So, once contingent consideration has been appraised and the tangible assets have been addressed, the primary effort associated with the PPA is the valuation of intellectual property and intangible assets that are identifiable and separable from goodwill.

The accounting rules provide notable assistance in this regard.  First, fair value appraisal should be performed of intellectual property and intangible assets that either (1) arise from a legal or contractual right and/or (2) are separable from the business (i.e., could be separately sold, licensed, rented, etc.).  While not an exhaustive listing, five “buckets” of intangible assets are set forth in the accounting literature:

  • marketing-related intangible assets
  • customer-related intangible assets
  • artistic-related intangible assets
  • contract-based intangible assets, and
  • technology-based intangible assets

Marketing assets typically include trademarks, trade names, service marks, trade dress (i.e., logos, color, package design, etc.), internet domain names, and noncompetition agreements.  The importance of these assets will vary depending on industry, and assets are often appraised based on a comparison of actual licensing in similar markets.  Noncompetition agreements, in contrast, are typically appraised based on the detrimental effects on the value of the business that could be caused by the absence of the competition prohibition.

Customer-related intangible assets can include relatively static assets, such as lists (catalog mail order), as well as backlog (actual purchase orders from existing customers) and contractual and non-contractual customer relationships.  The typical asset within this group is non-contractual customer relationships. Normally very significant, this continually wasting asset is appraised by identifying the income benefits projected to be derived while at the same time considering the claim on income generated by the business from all other requisite assets that cause a business to be an operating going concern (in contrast to an uncoordinated group of assets).

As the name suggests, artistic assets include works such as operas, books, musical compositions, photographs, and films, to name a few examples.  Fittingly, the appraisal of such assets involves—no pun intended— truly more art than science.

While one might think contractual assets enter into the PPA picture frequently, our experience has not found that to be true.  Typically, to represent a value element the contract in question must reflect an intrinsic benefit to the company (e.g., rates charged to the company are lower than market rates charged to everyone else).  It is also usually the case that these benefits extend into the distant future.  An example would be a beneficial facility lease in which the company pays a lower than market rental rate, and the lease has 10 years remaining with no contractual provision to reset the rent to market rates.

Finally, the technology assets employed by a company are typically critical and varied.  The valuation approaches employed to appraise such assets can be as varied but, as one might expect, are typically based on the economic benefits a hypothetical buyer would expect to enjoy as a result of ownership.  This asset group can include patents, patent applications, trade secrets and unpatented technology, internally developed software, a library of critical designs or drawings, formulas and recipes, and so on.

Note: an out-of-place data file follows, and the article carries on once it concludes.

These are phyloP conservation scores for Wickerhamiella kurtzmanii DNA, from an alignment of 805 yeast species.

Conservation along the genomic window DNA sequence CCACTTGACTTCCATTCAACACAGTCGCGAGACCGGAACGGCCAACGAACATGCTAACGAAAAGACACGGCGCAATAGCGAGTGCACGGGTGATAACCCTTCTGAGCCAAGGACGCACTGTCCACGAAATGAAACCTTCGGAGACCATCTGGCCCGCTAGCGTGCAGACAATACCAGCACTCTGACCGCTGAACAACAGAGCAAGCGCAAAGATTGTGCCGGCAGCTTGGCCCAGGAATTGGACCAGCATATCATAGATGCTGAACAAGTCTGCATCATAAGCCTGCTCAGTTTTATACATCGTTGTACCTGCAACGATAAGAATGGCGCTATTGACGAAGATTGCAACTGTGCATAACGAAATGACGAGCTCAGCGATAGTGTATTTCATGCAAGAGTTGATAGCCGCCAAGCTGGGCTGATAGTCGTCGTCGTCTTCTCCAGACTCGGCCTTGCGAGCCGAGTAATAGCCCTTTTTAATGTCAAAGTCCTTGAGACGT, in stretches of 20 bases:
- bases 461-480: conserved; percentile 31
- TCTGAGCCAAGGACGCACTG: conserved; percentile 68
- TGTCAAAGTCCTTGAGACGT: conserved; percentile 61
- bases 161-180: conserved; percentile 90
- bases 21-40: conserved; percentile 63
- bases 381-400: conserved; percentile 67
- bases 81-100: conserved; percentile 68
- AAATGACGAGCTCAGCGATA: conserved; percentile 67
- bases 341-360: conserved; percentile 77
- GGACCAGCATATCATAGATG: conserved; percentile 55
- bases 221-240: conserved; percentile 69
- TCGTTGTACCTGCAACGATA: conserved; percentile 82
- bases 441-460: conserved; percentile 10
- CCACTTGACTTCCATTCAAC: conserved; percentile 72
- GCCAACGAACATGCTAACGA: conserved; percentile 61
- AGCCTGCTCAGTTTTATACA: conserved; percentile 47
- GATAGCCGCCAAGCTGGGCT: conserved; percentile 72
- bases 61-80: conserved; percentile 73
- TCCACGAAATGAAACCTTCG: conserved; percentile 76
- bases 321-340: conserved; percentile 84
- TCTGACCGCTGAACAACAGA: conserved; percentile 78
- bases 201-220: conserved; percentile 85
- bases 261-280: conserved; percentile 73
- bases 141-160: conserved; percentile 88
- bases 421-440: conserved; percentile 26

As mentioned earlier, private companies do have some options regarding the reporting of business combinations in conformity with GAAP.  These simplification rules arose in response to feedback from private companies that the process of adhering to the GAAP requirements of business combination reporting is time consuming, expensive, and in some instances, of questionable decisional value to users of the financial statements.

Currently, private companies can elect either to not amortize goodwill for book purposes (status quo and public company treatment) or amortize over 10 years (or a shorter period if a shorter economic life can be substantiated).  Further, under simplification rules a private company can include the value of customer relationships and noncompetition agreements in goodwill through the residual computation, rather than appraising these assets separately and reflecting them on the balance sheet. These assets can be significant in many acquisitions.    However, it should be noted that if simplification is elected for reporting acquired intangible assets then goodwill must be amortized for financial reporting purposes.  If a private company believes it will ever consider an IPO or for any other reasons need to adhere to public company reporting rules, the effort associated with restating the results of business combinations to eliminate the simplification effects would likely lobby for the use of the non-simplified reporting rules in the first place.

Chartwell has significant experience assisting both private and public clients with fair value estimation related to financial statement reporting.  Our work has successfully withstood reviews by each of the Big Four accounting firms, as well as most second tier and regional accounting organizations.